This historically significant and compelling World War Two memoir was first published in 1956 by Currawong and has now been reprinted by David Selby’s family. It is a valuable first-hand account of the invasion of Rabaul in 1942 by the Japanese forces who vastly outnumbered some 1400 Australian men of Lark Force—the 2/22nd Battalion—and the small civilian population who were left to suffer the consequences of the brutal and carefully orchestrated invasion of New Britain on 23 January by 5,500 Japanese army troops supported by a strong naval force.
That Selby, who commanded the only anti-aircraft artillery the defenders possessed with 54 officers and men, mostly under the age of 19, escaped the Japanese is a testament to his leadership and courage and the sheer dogged determination of those who managed to survive the appalling conditions of jungle warfare.
Aware of their perilous situation after the first Japanese air raids, Selby writes: ‘Again about the middle of January,[1942] I went down to headquarters and asked what the plans were should a withdrawal become necessary. Despite my lowly rank, I had been present as a unit commander at various conferences, but this particular matter had never been raised.
‘The reply I received to my question was disconcerting: “That is a defeatist attitude, Selby!” I was referred to an order of the day which had been promulgated on the first of January. This order which I learned later had come from Australia, exhorted every man to fight to the last, and ended with the words underlined and in capitals: “THERE SHALL BE NO WITHDRAWAL.”
‘…isolated and vulnerable as we were, we were later to regret bitterly the absence of a comprehensive plan for a fighting retirement.’
Knowing the ‘dim grey ships [Japanese] on the horizon would disgorge their troops by the thousand,’ Selby prepared his men for the inevitable onslaught. The Battle for Rabaul was over quickly and operating under the orders of ‘Every man for himself’, Selby set out to escape the Japanese by leading his party south from Rabaul on a gruelling walk through swamps and rivers and malaria-infested jungle. The route took them through Lamingi, past Wide Bay and Jacquinot Bay and on to Drina plantation on the south coast, some hundreds of miles from Rabaul. Drina belonged to Jack Thurston, who at the time was on the mainland, evacuating civilians from the Sepik. The place had been looted, the manager murdered and his wife raped. Against this sombre backdrop, Selby set up his headquarters in the homestead and it was from Drina, that the remains of the party finally escaped on the vessel Laurabada anchored at Palmalmal.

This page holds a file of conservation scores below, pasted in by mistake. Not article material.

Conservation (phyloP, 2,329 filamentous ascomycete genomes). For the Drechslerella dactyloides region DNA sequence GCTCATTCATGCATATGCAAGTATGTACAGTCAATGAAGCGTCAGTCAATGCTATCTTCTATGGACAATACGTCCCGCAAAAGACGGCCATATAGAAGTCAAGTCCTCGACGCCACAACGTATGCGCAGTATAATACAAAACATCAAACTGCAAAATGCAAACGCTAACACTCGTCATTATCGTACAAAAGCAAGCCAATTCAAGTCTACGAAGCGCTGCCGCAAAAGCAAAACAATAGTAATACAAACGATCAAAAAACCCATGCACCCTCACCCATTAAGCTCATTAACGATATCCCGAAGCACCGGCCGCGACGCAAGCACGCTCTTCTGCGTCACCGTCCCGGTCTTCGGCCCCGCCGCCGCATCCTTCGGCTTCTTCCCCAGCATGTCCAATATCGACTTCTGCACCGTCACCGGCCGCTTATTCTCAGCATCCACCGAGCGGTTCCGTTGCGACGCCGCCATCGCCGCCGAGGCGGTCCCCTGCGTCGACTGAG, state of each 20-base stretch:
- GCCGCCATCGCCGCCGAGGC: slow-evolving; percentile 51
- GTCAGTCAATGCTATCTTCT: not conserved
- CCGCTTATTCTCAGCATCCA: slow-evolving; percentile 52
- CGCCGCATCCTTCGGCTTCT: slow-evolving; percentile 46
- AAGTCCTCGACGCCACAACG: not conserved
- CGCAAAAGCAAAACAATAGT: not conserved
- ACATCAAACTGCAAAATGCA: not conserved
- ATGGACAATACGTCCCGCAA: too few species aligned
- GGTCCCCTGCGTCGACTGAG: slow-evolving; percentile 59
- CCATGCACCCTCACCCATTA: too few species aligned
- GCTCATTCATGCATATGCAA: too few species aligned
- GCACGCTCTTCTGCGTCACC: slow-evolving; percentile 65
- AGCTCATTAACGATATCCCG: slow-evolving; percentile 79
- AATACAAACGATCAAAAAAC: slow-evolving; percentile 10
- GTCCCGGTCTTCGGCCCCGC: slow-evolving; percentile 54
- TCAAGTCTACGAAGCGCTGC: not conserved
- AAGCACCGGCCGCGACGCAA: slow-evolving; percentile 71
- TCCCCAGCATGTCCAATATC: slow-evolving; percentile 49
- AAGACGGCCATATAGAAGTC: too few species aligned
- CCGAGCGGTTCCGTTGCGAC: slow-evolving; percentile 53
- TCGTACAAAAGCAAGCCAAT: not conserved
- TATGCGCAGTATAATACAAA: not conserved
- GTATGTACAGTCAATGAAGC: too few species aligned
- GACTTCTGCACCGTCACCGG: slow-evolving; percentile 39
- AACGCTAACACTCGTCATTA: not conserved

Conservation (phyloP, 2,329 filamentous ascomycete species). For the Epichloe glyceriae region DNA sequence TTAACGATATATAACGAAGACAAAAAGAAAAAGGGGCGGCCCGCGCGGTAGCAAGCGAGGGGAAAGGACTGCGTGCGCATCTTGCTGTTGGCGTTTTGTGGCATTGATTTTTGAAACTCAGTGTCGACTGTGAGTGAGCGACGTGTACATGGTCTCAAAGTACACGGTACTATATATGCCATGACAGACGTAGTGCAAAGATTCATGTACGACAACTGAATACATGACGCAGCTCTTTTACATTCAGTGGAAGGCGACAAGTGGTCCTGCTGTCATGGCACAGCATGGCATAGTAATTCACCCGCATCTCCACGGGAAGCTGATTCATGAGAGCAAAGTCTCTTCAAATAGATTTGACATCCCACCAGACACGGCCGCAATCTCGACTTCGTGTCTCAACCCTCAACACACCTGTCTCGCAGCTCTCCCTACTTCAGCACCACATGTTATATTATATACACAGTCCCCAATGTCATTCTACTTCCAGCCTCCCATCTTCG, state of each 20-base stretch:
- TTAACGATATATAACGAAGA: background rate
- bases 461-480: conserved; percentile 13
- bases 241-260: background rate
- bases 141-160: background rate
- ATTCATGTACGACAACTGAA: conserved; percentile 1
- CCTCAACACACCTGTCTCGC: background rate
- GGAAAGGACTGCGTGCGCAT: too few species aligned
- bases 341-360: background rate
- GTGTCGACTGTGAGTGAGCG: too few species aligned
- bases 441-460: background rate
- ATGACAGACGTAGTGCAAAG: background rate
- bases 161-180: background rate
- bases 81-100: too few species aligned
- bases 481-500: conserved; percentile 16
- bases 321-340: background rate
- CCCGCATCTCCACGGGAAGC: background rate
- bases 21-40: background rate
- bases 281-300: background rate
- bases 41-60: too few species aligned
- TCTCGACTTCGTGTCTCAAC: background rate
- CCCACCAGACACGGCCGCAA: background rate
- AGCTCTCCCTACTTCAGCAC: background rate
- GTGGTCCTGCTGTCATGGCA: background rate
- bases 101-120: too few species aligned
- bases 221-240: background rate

As his family state, ‘David Selby did not glorify war, his book is a factual account of the reactions to the worst side of war of normal men who volunteered to serve in defence of Australia.’ His understated style only serves to enhance the pathos, humility and courage of not only those men who made it to safety, but of those who died a futile and gruelling death in their comrades’ arms after giving every ounce of moral and physical strength to the service of liberty and democracy.
There are moments of wry dark humour in the book when the men discuss making their own headstones. ‘I am sure it was by trying to treat matters flippantly that we managed to keep going and assume an air of confidence which we did not always feel.’ And in one of his more lyrical reflections Selby writes poignantly: ‘We spoke of our wives, of philosophy, art, literature and music and, on fine nights when the stars burned with cold brilliance we tried to find our way around the heavens.’
David Selby, a barrister in civilian life, wrote his memoir while recuperating in hospital. After the war he continued part-time service in the Army as a Legal Officer at Eastern Command retiring in 1955 as Chief Legal Officer with the rank of Lieutenant-Colonel. After a term as Acting Judge of the Supreme Court of Papua and New Guinea, he was appointed a Judge of the Supreme Court of New South Wales. He was created a Member of the Order of Australia.
The reprint of David Selby’s story brings back an important voice to the contemporary debate and re-examination of the fate of those civilians and soldiers at the frontier of the Japanese attack on Australian mandated territory. Over 800 members of Lark Force were captured by the Japanese and boarded onto the Montevideo Maru bound for Hainan. The ship was torpedoed off the Philippines by the USS Sturgeon and along with 208 members of the civilian population of Rabaul, they perished in Australia’s worst maritime disaster. Elizabeth Thurston

Crossroad to Justice by Sinaka Goava and Pat Howley
ISBN 9980-9956-0-2 Published 2009 Divine Word Publishing soft cover 135pp 26 photographs 1 map. Cost: $30 incl postage within Australia. Available from Brother Patrick Howley, Marist Brothers PHD Commonwealth Bank Account BSB: 063254 a/c 10281189 Doncaster Shoppingtown or cheques to: Pat Howley, Divine Word University, PO Box 483, Madang, Papua New Guinea. Email:
Both Sinaka Goava and Goava Oa were well known in Port Moresby before independence but for very different reasons. Sinaka was outstanding for his integrity and honest and was the darling of the administration moving to Independence. His Father Goava spent 32 years in jail because he was feared by the Judges, the colonial Administration and the white population of Port Moresby. In this book both Sir Sinaka and Sinaka Goava get the chance to tell their own story.